Mother tongues, mothers, and language

Mother tongues, mothers, and language

For mother’s day, we’d like to go all the way back to our mother tongues.

Mothers. We all have them. We all enjoy them or miss them, or maybe don’t get along that well. But we are talking about a figure so important in our lives, that Freud could not stop going on about her. That they are even present in our language. That there is a language named after them.

Why is it called mother tongue? Is it the same as the native language? Many argue not, and though it’s a subtle distinction, we believe so near to mothers day we should make the effort to explain it. 

The origin

‘Mother tongue’ is an interesting English expression. English tends to have several gender-specific terms that don’t refer to gender-specific ideas and concepts. It’s not the only language that does that, not at all. But it can be frequently found. There are concepts that go back to core experiences in history and our psychology. In this way, there’s a strong association between mothers as primary caregivers. As a predominating figure in our lives who teach us things. Our first home, our first contact, our first lessons come from them. That point of origin gave way to say there is such a thing as a mother tongue.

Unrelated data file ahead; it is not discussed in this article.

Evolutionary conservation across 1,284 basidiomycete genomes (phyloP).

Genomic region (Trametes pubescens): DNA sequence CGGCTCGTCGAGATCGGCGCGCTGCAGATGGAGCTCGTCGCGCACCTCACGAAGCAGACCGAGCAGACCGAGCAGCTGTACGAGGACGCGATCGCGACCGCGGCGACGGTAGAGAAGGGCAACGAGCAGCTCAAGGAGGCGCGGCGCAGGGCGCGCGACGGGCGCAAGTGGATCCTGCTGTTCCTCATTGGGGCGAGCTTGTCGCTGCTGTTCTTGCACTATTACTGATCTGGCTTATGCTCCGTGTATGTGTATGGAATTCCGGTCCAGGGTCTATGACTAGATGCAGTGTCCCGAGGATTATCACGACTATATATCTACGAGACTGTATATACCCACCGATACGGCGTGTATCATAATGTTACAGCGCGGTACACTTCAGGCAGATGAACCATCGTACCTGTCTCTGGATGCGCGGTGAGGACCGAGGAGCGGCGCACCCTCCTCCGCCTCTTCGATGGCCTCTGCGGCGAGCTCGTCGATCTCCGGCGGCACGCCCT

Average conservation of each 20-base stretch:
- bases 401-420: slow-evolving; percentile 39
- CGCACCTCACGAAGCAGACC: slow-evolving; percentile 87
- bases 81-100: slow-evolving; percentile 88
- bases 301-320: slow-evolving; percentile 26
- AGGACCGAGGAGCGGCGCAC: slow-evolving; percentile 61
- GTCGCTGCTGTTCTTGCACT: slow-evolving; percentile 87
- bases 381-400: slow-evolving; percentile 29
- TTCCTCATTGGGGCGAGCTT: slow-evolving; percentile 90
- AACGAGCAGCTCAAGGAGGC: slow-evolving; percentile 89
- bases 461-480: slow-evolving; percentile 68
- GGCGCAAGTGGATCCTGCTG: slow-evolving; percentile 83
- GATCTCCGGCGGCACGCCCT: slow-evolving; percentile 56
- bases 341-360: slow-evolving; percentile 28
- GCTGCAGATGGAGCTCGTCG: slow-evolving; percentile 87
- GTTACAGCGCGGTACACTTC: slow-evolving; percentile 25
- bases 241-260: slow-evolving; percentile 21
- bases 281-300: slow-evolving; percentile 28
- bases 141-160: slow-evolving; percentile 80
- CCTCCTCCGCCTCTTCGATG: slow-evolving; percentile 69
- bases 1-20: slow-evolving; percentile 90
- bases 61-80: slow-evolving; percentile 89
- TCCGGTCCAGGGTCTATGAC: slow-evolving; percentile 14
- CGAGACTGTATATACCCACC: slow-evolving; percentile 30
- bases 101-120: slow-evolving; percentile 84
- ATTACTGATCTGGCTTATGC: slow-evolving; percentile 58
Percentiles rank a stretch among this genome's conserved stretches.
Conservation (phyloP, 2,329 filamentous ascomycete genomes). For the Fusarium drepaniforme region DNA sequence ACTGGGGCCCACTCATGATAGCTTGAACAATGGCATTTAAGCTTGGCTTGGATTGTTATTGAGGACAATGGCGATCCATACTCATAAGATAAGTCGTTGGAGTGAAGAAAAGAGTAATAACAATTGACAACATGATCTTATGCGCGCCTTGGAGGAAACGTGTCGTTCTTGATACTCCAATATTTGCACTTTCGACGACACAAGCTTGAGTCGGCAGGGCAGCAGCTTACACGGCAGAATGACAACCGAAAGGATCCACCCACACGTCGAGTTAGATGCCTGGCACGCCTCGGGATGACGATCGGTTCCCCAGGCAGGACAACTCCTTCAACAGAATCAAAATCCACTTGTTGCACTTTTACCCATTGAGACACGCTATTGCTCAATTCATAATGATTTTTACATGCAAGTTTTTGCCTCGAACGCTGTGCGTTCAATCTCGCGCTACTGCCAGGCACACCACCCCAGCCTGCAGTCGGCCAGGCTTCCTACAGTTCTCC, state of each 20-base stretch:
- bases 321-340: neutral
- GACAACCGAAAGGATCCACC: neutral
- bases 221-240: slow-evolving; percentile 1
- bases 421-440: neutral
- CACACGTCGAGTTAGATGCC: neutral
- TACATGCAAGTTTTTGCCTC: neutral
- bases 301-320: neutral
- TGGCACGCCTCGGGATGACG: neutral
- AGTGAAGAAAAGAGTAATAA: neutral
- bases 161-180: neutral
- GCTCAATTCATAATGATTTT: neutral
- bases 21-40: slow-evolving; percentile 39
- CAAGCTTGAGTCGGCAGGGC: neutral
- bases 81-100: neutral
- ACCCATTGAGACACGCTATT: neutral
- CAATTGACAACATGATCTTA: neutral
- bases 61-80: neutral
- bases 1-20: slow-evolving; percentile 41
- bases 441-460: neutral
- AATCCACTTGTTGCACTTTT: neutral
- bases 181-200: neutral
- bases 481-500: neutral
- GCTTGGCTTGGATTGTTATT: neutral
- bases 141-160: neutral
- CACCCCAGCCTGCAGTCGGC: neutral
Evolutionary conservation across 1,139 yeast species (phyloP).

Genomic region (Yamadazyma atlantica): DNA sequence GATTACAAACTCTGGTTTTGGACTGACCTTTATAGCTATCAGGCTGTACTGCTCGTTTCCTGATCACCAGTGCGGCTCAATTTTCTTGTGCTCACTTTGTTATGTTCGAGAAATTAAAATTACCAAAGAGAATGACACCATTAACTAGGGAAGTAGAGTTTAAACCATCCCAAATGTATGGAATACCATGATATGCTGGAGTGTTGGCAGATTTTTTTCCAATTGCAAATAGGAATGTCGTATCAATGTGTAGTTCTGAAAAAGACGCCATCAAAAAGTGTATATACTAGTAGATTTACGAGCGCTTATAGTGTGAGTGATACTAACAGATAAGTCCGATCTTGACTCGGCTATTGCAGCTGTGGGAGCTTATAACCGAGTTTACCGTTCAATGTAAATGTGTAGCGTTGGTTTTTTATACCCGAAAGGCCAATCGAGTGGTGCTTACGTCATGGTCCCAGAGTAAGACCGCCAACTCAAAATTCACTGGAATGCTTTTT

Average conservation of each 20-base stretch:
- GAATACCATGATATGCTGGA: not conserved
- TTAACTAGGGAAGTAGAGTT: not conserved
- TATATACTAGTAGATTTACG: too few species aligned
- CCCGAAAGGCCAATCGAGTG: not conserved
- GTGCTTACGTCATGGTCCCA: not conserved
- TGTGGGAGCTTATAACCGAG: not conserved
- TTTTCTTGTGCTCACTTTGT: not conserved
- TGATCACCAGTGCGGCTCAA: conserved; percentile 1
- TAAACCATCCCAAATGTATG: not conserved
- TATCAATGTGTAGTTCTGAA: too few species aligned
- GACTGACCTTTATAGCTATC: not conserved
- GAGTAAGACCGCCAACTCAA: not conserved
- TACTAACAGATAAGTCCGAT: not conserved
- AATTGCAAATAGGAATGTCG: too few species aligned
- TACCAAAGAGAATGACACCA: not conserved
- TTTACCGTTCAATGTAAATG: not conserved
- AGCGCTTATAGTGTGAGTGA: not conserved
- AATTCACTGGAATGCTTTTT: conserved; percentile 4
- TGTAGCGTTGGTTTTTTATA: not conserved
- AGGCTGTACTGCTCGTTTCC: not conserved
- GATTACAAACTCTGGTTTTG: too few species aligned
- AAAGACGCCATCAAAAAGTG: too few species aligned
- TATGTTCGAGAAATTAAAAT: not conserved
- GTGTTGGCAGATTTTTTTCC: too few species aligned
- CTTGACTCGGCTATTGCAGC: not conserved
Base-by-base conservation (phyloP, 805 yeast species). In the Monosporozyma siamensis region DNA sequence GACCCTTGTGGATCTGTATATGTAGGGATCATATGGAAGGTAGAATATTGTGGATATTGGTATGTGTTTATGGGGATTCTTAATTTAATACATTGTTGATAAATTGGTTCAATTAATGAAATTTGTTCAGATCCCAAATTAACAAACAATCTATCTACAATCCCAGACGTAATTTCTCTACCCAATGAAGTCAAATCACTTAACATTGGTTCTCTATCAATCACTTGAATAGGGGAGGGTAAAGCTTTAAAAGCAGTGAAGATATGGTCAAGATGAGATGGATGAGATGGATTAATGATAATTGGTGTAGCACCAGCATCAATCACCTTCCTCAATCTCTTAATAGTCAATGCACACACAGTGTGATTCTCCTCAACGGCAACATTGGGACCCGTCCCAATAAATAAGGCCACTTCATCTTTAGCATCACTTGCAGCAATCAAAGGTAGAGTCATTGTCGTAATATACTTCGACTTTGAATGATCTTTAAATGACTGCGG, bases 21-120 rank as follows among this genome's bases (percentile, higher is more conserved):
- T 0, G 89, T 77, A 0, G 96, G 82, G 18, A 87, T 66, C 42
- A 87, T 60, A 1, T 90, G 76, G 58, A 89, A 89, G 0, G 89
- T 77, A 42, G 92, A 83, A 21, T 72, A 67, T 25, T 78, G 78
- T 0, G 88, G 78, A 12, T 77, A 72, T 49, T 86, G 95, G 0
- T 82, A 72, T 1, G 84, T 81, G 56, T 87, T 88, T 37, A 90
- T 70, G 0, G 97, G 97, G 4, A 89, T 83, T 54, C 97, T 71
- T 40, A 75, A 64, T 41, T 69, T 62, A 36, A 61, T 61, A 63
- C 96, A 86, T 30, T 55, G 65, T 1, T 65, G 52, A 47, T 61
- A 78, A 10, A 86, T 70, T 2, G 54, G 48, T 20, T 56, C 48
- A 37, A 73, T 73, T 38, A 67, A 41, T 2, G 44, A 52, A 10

Photo by Andriyko Podilnyk on Unsplash

Mother tongue, first language, and native language

A first language, native tongue, and mother tongue don’t always refer to the same thing. Many understand it as the first language or dialect that a person has been exposed to from birth. In some countries, it refers to the language or dialect of one’s ethnic group. So here are some definitions:


Wikipedia even gets to defining “native language” in categories:

Based on origin: the language or dialect one learned first or established the first long-lasting verbal contact.

Based on internal identification: the language one identifies with as a speaker.

Based on external identification: the language one is identified with by others.

Based on competence: the language one knows best.

Based on function: the language one uses most.


The first and most common mother tongue meaning is the language that a child’s mother and father speak. If both parents speak different languages, a bilingual child would have two mother tongues.

Other mother tongue definitions include:

The language a child grew up speaking.

The language of a particular area or ethnic group.

The language from which other languages are formed.

It’s important because it influences learning and language acquisition. It’s the first language structure you learn and works as a reference for every other language you learn next. 


The first language is the language that a child learns to speak first in life. Therefore, if we consider the mother tongue as the language our parents speak, depending on exposure the mother tongue and the first language may not be the same.

On some occasions, even if parents speak the mother tongue at home, children may begin using the dominant community language first if they are exposed to it more. This is why, If both parents spoke English at home and a child learned French at school, the mother tongue is English but the native language could be French.

That’s it for today. We wish you a happy mother’s day. And if it’s mother tongues you want to tackle, you can call on our language experts.

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